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  • halfback Chuck Ortmann punted 24 times in the famed 1950 Snow Bowl, having decided the best strategy was to keep the slick ball on the other side of the field in the opponents' hands?

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Chuck Ortmann
Date of birth: June 1, 1929 (1929-06-01) (age 80)
Place of birth: Milwaukee, Wisconsin
Career information
Position(s): HB/Safety/Punter/PR/KR
Height: 6 ft 1 in (1.85 m)
Weight: 190 lb (86 kg)
College: Michigan
NFL Draft: 1951 / Round: 2 / Pick: 20
Organizations
 As player:
1951
1952
Pittsburgh Steelers
Dallas Texans
Career highlights and awards
Honors: All-Big Ten, 1950
Rose Bowl Hall of Fame, 2007[1]
Playing stats at DatabaseFootball.com
Chuck Ortmann

Charles H. Ortmann (born June 1, 1929 in Milwaukee, Wisconsin) is a former American football player who played for the University of Michigan Wolverines from 1948 to 1950 and in the National Football League for the Pittsburgh Steelers in 1951 and the Dallas Texans in 1952.

Contents

University of Michigan

Ortmann was raised in Milwaukee, Wisconsin. He turned down offers from the University of Wisconsin and nearby Marquette University, as well as coach Bear Bryant at the University of Kentucky, to attend the University of Michigan and play football for Fritz Crisler. Ortmann recalled: “My high school coach would say, ‘Chuck, if you pick Michigan, you’re picking the best. After you graduate, people will know you and remember you.’ I made the right decision.”[2] He was a versatile player, starting at safety on defense and halfback on offense, as well as punting, placekicking, and returning punts and kickoffs. He was a starter as a sophomore for the undefeated 1948 Michigan Wolverines football team that won the National Championship.[3] As a senior in 1950, he was responsible for 90% of Michigan's total offense.[4] He will be inducted into the Rose Bowl Hall of Fame on December 31, 2008.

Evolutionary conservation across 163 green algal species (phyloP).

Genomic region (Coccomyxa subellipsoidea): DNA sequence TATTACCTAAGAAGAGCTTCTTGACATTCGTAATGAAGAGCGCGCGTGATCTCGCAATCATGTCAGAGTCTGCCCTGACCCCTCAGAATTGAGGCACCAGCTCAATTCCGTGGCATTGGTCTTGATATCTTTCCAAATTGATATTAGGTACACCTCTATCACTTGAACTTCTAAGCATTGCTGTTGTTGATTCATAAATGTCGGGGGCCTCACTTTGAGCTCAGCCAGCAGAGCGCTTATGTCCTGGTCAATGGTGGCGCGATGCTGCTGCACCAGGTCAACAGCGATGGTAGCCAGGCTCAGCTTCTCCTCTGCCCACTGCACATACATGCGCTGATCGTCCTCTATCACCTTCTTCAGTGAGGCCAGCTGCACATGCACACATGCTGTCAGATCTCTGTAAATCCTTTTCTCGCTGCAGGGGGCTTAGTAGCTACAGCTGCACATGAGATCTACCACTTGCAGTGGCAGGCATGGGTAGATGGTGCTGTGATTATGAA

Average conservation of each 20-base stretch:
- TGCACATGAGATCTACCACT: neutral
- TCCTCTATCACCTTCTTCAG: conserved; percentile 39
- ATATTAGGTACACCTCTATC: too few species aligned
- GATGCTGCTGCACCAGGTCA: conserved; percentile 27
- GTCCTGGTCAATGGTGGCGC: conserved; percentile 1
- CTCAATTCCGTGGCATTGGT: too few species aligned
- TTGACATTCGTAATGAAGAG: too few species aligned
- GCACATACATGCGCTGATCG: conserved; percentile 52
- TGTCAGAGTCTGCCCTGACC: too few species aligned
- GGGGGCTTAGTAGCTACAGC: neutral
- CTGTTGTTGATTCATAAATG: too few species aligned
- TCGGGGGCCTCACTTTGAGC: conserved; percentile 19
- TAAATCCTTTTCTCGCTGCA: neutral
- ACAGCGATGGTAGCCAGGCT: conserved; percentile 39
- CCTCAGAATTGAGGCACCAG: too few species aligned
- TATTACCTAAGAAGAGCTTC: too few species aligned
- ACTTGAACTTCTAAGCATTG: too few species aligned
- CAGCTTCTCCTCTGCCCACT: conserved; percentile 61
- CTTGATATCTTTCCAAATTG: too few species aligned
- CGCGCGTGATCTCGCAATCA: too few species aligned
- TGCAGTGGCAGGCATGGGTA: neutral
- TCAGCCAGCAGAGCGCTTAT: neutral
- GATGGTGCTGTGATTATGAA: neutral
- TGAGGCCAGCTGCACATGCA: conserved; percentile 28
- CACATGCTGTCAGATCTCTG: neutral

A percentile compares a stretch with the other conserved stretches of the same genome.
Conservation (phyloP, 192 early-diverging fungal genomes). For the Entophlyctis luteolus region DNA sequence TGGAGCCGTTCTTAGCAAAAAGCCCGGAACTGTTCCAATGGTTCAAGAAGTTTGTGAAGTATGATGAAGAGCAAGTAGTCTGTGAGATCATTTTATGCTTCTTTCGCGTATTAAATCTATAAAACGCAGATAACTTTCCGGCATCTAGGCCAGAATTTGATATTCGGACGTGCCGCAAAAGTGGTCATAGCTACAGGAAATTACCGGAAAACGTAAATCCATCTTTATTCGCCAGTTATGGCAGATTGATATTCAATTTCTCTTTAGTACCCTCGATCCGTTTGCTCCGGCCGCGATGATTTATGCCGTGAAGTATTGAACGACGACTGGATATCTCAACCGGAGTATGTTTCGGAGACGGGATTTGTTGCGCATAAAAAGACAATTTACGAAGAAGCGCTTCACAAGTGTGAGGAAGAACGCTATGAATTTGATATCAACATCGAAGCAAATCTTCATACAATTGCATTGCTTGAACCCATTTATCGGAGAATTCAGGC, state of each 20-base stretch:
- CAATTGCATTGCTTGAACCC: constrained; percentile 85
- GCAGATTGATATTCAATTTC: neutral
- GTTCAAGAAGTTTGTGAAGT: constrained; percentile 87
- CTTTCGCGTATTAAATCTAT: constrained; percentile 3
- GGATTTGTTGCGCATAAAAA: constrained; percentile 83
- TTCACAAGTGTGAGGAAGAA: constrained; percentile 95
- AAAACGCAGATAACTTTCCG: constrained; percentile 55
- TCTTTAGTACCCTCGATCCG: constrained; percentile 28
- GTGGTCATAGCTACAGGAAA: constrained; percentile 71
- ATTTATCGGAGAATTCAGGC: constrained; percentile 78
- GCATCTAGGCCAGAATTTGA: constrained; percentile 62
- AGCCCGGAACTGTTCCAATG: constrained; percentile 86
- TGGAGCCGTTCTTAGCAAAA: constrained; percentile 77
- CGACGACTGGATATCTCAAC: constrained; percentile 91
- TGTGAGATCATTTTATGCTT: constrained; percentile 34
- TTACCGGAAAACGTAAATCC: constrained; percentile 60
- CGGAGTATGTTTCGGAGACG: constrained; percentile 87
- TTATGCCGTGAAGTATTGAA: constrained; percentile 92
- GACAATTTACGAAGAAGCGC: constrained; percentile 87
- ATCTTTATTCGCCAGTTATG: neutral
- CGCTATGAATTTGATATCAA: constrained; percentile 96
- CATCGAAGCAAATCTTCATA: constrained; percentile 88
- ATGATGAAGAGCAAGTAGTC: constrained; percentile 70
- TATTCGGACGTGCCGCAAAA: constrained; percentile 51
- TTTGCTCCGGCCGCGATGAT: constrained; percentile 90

The Snow Bowl

Ortmann is most remembered for his role in the famed 1950 Snow Bowl game against Ohio State, in which he punted 24 times in a blizzard for 723 yards – still a Michigan record. The weather conditions were so inclement that Michigan punted on first down for its first two plays from scrimmage, after concluding that the best strategy was to keep the slick ball on the other side of the field and in the hands of Ohio State.[5] The strategy worked, as the game's only touchdown was scored after Ortman punted the ball out of bounds at the Ohio State six-yard line, Ohio State was forced to punt from deep in its own territory, and Tony Momsen recovered a blocked punt in the endzone.[5] Ortmann recalled: “You and I would not have gone outside to get the newspaper on a day like that. But here we were, trying to play football.” Michigan did not get a first down and had only 27 yards of total offense, while Ortman was 0 for 8 passing and gained only 9 yards in 10 rushing attempts. The fierce weather conditions stifled both offenses, and the Wolverines managed to win 9-3 on a safety and Momsen's touchdown after the blocked punt. Interviewed about the Snow Bowl in 2006, Ortmann, then retired and living in Savannah, Georgia, recalled: "Twice during the game, playing as the safety, I couldn't see [Heisman Trophy winner] Vic Janowicz and his backfield, the snow was falling so heavily. Tony Momsen was our regular punter and as we were ready to go out, he said, ‘Charlie, I don't feel like punting today, you punt.' I hadn't punted in three months. But the hero of that game was not Chuck Ortmann, it was Carl Kreager, our center. I just put my hands down and the ball was always there. I still remind him every time we talk, 'Carl, you never got enough credit for that game.' It was so boring. I have a film of the game, and I haven't watched it since, if that tells you something."[6]